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Drugs Classification

Volume 460: debated on Tuesday 8 May 2007

5. When he next expects to meet Ministers in the Scottish Executive to discuss the effect in Scotland of the legislation governing the classification of drugs. (135095)

My right hon. Friend the Secretary of State has no immediate plans to meet Scottish Executive Ministers to discuss the effect in Scotland of classification of drugs. That policy matter is primarily the responsibility of my right hon. Friend the Home Secretary.

I am grateful to the Minister for that reply. Is he aware that the UK now has the second highest number of drug-related deaths in Europe? The problem is particularly acute in Scotland, where the death-rate average for the past five years is 624. Given that recent evidence from Scotland shows beyond any doubt that cannabis can cause brain damage and can lead to experimentation with harder drugs, has the time not come for it to be reclassified? What is his view on that and what recommendations will he make that might help to save Scottish youngsters from misery and drug affliction?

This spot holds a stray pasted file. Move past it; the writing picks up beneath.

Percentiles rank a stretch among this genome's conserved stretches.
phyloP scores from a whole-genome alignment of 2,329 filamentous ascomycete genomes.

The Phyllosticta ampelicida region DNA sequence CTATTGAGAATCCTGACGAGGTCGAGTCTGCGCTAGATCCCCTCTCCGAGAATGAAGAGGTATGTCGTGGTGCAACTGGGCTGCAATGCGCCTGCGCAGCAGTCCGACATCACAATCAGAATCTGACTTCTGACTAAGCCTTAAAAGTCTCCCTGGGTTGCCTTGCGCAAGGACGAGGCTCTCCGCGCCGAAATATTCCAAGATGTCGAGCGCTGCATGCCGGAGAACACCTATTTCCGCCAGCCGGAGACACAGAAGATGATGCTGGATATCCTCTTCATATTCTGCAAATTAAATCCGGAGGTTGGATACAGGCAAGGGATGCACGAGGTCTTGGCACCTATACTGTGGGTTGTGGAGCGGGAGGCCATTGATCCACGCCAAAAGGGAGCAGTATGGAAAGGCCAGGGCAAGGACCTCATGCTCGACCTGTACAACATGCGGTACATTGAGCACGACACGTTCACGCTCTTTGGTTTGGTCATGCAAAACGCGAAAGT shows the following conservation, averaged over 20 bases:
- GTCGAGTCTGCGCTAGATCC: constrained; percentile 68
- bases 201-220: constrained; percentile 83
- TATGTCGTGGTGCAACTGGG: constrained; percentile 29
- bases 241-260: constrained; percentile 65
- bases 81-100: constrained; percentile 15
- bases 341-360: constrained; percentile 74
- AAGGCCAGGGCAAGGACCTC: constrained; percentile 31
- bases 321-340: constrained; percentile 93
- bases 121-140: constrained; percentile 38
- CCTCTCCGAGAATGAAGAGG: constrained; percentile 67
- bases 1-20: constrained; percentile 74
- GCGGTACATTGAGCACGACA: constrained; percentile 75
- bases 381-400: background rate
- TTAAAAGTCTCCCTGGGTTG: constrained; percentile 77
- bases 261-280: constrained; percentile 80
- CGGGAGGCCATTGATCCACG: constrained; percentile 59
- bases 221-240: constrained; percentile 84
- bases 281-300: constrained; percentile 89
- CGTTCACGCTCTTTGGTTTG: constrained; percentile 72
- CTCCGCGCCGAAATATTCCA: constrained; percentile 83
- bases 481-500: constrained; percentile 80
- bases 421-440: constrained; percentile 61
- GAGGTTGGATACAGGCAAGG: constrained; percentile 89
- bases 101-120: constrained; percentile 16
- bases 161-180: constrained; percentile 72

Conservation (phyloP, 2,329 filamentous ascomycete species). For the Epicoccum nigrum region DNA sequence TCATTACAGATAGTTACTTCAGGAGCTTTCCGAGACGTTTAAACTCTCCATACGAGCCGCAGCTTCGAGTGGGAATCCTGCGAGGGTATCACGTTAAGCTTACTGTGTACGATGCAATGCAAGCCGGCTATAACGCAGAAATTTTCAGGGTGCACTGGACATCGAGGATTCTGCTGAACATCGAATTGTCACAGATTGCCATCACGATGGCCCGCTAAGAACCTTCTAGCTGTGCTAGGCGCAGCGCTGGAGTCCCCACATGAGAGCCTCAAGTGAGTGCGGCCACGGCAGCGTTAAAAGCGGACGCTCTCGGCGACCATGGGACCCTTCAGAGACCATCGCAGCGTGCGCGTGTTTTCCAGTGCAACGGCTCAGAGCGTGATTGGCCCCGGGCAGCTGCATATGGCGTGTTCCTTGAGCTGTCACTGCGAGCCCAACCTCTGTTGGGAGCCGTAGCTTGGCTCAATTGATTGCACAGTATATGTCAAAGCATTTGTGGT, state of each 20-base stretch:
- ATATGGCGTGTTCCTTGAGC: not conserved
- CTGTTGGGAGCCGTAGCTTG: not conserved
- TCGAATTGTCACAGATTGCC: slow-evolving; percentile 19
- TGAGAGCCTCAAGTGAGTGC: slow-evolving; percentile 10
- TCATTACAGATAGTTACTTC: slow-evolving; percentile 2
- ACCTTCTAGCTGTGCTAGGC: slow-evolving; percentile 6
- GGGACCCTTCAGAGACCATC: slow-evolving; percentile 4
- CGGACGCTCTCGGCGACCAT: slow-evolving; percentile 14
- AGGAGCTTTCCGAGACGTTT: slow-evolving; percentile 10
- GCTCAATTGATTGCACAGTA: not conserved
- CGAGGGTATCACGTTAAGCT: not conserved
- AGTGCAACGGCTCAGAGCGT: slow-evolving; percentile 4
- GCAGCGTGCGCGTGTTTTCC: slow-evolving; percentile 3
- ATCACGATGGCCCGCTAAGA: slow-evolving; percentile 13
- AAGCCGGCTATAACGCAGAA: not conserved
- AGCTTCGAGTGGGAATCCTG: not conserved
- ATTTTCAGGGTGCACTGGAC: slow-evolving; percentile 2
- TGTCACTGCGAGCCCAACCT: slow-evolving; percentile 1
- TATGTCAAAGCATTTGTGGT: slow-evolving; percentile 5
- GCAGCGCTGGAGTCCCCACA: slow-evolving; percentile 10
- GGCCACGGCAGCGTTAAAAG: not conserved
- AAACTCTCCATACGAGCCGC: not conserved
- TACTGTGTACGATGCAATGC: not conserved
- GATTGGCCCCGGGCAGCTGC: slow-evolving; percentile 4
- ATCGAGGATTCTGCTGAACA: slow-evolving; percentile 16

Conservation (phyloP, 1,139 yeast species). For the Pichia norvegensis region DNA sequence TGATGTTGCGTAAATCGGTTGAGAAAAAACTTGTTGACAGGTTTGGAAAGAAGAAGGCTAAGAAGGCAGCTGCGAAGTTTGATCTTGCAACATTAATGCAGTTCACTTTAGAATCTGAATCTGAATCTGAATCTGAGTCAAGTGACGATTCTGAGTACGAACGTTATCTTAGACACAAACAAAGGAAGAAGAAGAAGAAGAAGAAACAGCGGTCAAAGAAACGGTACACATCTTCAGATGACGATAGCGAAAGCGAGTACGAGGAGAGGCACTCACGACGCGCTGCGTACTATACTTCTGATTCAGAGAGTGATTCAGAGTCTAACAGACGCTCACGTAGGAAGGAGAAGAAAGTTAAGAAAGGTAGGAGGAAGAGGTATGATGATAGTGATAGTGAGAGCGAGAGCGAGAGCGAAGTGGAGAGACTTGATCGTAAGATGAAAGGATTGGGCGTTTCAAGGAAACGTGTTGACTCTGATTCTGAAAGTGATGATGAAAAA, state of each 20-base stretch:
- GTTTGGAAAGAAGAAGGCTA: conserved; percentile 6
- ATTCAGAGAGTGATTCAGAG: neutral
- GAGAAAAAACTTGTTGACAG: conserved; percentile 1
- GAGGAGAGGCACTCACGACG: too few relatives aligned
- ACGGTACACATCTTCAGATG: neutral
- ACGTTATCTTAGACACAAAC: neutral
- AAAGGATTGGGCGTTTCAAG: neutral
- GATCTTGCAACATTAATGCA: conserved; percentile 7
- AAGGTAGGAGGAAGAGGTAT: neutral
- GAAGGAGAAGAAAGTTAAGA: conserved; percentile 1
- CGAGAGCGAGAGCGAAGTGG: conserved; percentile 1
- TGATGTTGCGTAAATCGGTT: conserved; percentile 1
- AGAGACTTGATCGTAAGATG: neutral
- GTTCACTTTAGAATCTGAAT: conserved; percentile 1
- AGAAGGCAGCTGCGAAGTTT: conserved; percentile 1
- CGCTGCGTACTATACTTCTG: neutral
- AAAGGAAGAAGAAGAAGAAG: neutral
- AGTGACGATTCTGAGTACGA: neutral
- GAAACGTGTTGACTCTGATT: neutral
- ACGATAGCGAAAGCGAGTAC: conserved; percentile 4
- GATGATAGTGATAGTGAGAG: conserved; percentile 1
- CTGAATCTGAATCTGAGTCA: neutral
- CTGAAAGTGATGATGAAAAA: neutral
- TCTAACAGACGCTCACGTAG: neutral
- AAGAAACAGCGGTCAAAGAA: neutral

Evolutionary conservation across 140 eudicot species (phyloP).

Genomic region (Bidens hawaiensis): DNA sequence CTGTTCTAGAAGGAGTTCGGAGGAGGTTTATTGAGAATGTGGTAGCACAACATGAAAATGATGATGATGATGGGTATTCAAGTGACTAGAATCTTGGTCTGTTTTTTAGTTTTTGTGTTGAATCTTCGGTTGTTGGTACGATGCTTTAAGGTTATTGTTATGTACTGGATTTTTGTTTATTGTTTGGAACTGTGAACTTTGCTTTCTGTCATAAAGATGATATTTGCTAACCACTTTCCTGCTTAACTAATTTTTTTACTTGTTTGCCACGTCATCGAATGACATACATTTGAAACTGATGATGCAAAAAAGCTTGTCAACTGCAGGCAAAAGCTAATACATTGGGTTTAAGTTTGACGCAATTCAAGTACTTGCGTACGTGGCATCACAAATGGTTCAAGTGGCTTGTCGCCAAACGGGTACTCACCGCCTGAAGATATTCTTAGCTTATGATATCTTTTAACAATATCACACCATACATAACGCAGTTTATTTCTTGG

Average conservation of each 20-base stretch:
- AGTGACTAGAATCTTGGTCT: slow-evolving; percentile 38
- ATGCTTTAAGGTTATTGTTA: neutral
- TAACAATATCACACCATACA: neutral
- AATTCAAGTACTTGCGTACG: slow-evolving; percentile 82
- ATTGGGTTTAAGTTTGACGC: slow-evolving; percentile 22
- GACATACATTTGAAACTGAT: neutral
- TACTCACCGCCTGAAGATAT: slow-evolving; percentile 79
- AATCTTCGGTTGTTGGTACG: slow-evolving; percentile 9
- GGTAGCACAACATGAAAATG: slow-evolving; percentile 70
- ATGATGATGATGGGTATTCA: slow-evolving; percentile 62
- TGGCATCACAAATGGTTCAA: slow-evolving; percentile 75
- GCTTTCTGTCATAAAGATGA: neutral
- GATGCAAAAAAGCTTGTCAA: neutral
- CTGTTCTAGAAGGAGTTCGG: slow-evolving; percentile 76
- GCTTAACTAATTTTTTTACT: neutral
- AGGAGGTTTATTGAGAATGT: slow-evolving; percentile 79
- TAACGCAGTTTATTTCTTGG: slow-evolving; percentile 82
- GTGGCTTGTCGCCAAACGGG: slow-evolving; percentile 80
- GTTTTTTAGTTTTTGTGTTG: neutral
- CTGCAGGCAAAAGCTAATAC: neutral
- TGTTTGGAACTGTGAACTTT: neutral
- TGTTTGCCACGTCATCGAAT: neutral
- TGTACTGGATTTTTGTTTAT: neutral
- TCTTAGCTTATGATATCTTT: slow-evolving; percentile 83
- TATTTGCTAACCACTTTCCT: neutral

I agree with the hon. Gentleman that drug misuse is a terrible blight that affects all too many communities, both in Scotland and elsewhere. I commend him on the work that he has done in raising the issue. He will know, however, that the Government’s position on the declassification of cannabis was informed by the independent Advisory Council on the Misuse of Drugs. The position was reaffirmed in January 2006, after further advice from the council. It recommended that cannabis should remain a class C drug, but that an information campaign was needed to highlight the mental health dangers and clarify that cannabis remains illegal. The Home Secretary has accepted that recommendation and has acted on it.

Does not the confusion surrounding the classification of cannabis highlight the fact that the Misuse of Drugs Act 1971 needs a major overhaul? In this House we revisit road traffic legislation on average every 10 years, but we have had no major drugs legislation since 1971? Will the Minister impress on the Home Secretary the fact that the time has come to look at drugs misuse as a whole?

The hon. Gentleman highlights the fact that, as I said, this matter is a policy responsibility of the Home Secretary. The hon. Gentleman is perfectly capable of making those representations strongly by himself. It is important that we clarify that cannabis still remains illegal and that in my view, the view of the Government and the view of more and more informed commentators, it is still a very dangerous substance indeed. The Government are clear that that is a message that we all have to get across.